PPP Loan Fraud at the Beach
It’s not always sunny for everyone on the Florida beaches. On January 30, 2023, the United States Attorney’s Office for the Middle District of Florida announced that Al Clint LaRoche of West Palm Beach pleaded guilty to two counts of bank fraud involving more than $1 million from the Paycheck Protection Program (PPP) loan program. LaRoche faces a maximum of 30 years in prison for each count.
Between April 2020 and April 2021, LaRoche submitted fraudulent First Draw and Second Draw PPP loan applications to a financial institution for his business, Bornwild, LLC. The loan applications contained numerous false statements and certifications, including Bornwild’s average monthly payroll, number of employees, and that the loan funds would be used for authorized purposes. Instead of using the $1,078,652.50 in PPP loan funds for authorized purposes, LaRoche used the money to purchase a Mercedes Benz SUV, jewelry, hotel and travel stays, numerous other retail purchases, and more than $350,000 in cash withdrawals.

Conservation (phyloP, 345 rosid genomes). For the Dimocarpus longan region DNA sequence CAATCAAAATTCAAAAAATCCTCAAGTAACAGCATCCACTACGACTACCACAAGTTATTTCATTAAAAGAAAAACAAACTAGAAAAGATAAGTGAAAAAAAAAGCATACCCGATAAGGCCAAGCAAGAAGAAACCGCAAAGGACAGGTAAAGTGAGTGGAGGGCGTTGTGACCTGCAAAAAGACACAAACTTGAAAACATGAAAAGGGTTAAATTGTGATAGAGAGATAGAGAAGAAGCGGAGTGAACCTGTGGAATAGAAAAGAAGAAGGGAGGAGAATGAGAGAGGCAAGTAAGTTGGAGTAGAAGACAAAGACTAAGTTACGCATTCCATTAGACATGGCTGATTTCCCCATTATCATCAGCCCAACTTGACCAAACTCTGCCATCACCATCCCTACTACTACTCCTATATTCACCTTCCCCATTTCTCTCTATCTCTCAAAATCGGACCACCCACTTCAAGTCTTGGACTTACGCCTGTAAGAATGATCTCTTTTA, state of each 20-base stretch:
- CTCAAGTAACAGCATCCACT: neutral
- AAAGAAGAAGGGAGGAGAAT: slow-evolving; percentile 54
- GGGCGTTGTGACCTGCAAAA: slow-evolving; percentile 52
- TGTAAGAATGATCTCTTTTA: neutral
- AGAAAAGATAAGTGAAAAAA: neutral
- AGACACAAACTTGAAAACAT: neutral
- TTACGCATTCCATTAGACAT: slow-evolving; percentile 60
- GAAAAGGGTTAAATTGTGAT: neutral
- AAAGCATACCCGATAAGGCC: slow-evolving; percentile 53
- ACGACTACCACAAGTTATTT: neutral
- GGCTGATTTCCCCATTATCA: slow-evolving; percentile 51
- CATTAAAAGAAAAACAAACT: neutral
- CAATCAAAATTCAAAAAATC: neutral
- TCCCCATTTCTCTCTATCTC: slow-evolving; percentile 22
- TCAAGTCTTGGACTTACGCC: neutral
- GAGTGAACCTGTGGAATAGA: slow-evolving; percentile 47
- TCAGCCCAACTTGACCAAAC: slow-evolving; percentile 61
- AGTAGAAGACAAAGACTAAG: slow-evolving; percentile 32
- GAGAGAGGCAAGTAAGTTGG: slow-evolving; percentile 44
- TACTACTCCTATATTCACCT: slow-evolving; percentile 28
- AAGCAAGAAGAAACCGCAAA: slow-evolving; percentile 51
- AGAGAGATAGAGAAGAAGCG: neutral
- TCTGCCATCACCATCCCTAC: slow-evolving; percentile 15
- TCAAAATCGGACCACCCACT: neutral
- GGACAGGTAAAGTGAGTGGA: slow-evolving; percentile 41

The Coronavirus Aid, Relief, and Economic Security (CARES) Act was enacted in March 2020 to provide emergency financial assistance to millions of Americans suffering the economic effects from the COVID-19 pandemic. Under the CARES Act, small businesses were eligible to receive forgivable loans equal to approximately 2.5 times the applicant’s average monthly payroll costs for job retention and certain other expenses such as mortgages, rent, and utilities. In some instances, small businesses were even able to receive a second draw equal to the first. From March 2020 to May 2021, the CARES Act provided approximately $800 billion in low-interest uncollateralized PPP loans.
Experts estimate that as much as $120 billion in PPP loan relief could be related to fraud. The Middle District of Florida has been at the forefront of identifying PPP loan fraud within the context of whistleblower investigations. In April 2022, the United States Attorney’s Office for the Middle District of Florida announced a settlement of a laboratory fraud scam for $24.5 million which also involved PPP loan fraud. See United States ex rel. Dawn Baker v. Physician Partners of America, LLC, No. 8:19-cv-00902 (M.D. Fl.).
PPP loan fraud, unfortunately, will likely be found from sea to shining sea.